The standards, according to the World-Herald, "will introduce climate change in Nebraska high school science classes for the first time," since the previous standards, adopted in 2010, contained no specific references to climate change.
But the treatment of climate change in the new standards deteriorated while they were under development. In the May 2017 draft of the standards, sixth-grade students were expected to "[a]sk questions to clarify the evidence of the factors that have caused the rise in global temperatures over the past century," while in the adopted standards, they are expected to "[a]sk questions to clarify evidence of the factors that have caused a change in global temperatures over thousands of years." The revision obscures the rapidity of the rise in the last century and its connection to human activity.
Similarly, in the May 2017 draft of the standards, high school students were expected to "[g]ather and analyze models from past and current Earth conditions to recognize patterns in climate change over time and make a projection of future climate trends," while in the adopted standards, they are expected to "[a]nalyze the validity and reliability of past and present models of Earth conditions to make projections of future climate trends and their impacts." The revision thus unrealistically expects high school students to assess the validity of scientific models of the climate.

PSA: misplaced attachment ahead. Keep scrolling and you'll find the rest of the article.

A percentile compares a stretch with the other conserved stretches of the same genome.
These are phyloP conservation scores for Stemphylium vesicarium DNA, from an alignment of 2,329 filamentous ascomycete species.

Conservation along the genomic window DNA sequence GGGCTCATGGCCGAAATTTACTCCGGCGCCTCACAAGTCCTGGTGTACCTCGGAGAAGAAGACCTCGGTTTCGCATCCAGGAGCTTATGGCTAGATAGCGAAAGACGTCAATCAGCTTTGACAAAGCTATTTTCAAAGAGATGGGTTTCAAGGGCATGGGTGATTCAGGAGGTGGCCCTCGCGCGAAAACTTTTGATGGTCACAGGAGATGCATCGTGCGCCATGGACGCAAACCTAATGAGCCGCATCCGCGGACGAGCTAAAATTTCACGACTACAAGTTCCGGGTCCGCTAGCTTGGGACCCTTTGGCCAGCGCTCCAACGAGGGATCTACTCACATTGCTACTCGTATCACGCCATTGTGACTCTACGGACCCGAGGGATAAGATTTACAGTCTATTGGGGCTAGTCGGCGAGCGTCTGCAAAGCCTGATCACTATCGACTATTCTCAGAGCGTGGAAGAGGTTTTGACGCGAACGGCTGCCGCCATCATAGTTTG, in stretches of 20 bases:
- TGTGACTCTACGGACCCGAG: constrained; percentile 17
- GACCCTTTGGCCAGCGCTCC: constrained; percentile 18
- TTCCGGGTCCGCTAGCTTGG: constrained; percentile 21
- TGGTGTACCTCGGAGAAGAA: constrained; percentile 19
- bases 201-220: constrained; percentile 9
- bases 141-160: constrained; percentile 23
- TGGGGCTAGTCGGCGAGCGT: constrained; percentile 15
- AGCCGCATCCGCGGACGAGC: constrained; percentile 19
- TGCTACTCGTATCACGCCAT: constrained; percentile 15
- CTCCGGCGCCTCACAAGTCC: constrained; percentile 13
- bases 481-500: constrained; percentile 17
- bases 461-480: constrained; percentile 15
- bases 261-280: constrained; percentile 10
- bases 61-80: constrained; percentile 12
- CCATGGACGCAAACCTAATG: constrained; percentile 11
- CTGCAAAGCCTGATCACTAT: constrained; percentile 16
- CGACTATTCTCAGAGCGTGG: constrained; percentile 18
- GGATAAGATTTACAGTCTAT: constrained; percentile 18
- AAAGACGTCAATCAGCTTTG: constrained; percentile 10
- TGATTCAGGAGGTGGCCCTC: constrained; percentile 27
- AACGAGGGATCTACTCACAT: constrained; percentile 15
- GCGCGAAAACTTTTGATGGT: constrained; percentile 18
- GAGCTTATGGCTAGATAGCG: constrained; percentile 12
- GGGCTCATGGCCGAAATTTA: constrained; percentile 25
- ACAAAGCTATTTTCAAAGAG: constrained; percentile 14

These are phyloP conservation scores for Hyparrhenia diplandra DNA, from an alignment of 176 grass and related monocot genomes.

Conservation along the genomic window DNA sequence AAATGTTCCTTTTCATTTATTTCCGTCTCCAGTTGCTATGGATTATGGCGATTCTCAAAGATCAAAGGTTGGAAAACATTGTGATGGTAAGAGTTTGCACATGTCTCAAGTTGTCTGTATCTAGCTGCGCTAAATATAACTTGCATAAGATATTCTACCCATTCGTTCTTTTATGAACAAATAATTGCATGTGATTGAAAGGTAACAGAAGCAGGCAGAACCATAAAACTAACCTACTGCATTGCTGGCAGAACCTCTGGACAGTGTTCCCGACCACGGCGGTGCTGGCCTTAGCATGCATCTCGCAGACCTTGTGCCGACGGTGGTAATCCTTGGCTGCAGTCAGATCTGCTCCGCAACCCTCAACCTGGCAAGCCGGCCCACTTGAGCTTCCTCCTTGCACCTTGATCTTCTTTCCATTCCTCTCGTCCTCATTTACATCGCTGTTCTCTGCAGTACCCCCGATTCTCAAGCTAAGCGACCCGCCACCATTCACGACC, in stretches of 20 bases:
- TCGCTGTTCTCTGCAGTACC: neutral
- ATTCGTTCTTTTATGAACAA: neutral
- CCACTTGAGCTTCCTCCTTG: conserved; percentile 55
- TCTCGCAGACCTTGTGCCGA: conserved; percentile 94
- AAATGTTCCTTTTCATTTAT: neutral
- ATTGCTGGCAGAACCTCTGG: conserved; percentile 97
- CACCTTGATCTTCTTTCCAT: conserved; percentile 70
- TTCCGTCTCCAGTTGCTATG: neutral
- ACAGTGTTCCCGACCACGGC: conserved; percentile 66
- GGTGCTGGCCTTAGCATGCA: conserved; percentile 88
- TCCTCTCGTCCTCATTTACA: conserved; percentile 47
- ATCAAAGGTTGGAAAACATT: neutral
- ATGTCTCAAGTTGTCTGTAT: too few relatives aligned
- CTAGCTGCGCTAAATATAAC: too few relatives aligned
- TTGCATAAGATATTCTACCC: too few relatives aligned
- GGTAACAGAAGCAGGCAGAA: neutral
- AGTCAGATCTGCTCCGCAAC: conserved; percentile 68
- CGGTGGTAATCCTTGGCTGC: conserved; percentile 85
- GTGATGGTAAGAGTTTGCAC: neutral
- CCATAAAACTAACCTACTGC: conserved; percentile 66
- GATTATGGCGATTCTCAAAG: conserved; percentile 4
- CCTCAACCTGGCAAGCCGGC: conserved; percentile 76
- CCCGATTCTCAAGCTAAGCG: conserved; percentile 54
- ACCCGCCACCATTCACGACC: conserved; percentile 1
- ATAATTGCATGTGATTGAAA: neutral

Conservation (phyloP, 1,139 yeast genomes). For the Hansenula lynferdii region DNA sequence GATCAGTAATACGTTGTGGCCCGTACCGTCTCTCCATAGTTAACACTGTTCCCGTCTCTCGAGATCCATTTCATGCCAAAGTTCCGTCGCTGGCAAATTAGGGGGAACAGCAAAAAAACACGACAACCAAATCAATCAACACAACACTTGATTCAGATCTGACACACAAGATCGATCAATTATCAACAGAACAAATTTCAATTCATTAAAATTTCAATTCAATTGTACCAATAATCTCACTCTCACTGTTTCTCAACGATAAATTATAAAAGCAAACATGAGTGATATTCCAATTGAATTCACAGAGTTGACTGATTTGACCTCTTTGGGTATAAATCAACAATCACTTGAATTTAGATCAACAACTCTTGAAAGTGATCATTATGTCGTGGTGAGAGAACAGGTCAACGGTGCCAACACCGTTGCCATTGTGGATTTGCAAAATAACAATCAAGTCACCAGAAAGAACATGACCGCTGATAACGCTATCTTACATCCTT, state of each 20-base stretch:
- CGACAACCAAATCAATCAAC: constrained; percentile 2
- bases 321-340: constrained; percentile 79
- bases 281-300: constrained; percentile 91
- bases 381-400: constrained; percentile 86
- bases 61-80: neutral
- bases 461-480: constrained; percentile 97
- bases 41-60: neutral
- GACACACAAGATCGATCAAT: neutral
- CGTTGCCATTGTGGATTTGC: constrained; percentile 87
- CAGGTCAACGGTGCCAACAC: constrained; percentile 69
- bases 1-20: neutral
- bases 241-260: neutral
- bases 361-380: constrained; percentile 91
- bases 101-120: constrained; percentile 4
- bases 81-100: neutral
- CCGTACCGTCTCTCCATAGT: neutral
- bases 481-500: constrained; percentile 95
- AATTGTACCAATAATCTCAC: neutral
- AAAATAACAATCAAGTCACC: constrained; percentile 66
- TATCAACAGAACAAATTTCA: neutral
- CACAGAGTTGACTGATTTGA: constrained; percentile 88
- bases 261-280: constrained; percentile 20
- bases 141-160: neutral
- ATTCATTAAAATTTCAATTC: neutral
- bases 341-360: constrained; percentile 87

"The inclusion of climate change in the new Nebraska science standards is certainly welcome," commented NCSE's executive director Ann Reid. "But it's a shame that the better language of the original draft wasn't retained."
Public comment on the standards at the August 2017 meeting of the board of education reportedly centered on climate change and evolution, but no changes to those areas resulted.